The flow of cerebrospinal fluid (CSF) is a dynamic phenomenon, as reported in other chapters of this book. The net flow is small and is difficult to measure noninvasively. Most diseases involving the CSF are due to an anomaly in the dynamics of its flow. Until now the diagnosis of CSF pathology was based on the morphology of the CSF-containing spaces. CT and MRI can demonstrate the ventricular and subarachnoid spaces. Several indexes have been published, but subtle changes are difficult to assess. Moreover, ventricular shape and volume do not correlate with the pressure and circulation of the CSF. A fruitful comparison is with the physiology of the heart: no cardiologist today would try to assess heart function on the basis of the size of the heart as seen on a plain film of the thorax.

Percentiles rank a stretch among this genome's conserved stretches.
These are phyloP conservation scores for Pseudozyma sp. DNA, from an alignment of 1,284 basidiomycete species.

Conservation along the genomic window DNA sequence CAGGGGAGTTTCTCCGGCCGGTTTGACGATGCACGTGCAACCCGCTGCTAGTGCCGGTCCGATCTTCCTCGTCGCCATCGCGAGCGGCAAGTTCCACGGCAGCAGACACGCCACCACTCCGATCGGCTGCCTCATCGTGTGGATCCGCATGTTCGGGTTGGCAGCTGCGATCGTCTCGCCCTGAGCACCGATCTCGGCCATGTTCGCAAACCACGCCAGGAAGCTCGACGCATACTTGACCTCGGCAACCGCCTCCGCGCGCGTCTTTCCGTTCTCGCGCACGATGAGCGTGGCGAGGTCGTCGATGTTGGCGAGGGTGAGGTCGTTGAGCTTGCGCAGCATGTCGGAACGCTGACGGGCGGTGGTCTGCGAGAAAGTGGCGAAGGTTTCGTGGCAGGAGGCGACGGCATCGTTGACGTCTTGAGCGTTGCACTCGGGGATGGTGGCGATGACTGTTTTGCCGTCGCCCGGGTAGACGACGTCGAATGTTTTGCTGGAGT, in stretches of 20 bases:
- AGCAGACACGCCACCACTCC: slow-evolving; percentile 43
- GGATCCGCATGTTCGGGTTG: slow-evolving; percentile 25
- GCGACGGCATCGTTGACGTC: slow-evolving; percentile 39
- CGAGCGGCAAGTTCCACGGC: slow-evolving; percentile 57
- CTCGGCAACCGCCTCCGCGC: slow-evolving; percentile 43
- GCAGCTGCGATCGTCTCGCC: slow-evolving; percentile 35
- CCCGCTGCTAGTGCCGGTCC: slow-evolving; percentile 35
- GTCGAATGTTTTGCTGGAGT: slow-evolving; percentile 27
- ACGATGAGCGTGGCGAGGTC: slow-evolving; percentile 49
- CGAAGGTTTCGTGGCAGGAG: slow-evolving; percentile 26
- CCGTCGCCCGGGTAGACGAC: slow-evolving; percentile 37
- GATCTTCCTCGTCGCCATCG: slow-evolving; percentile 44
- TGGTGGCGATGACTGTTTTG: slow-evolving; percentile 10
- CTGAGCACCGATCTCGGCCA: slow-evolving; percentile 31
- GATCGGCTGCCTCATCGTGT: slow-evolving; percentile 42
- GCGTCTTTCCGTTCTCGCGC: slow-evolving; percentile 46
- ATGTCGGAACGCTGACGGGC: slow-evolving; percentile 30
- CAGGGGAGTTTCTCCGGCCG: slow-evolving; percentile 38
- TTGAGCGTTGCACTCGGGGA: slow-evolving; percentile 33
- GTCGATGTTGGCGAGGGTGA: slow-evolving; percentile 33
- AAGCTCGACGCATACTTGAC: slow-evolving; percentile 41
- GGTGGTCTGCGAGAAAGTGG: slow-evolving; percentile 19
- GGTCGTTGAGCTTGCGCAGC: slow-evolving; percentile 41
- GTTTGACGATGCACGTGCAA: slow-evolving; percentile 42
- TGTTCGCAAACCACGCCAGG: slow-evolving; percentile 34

KeywordsArachnoid Cyst Obstructive Hydrocephalus Aqueductal Stenosis Relative Obstruction Tentorial Edge
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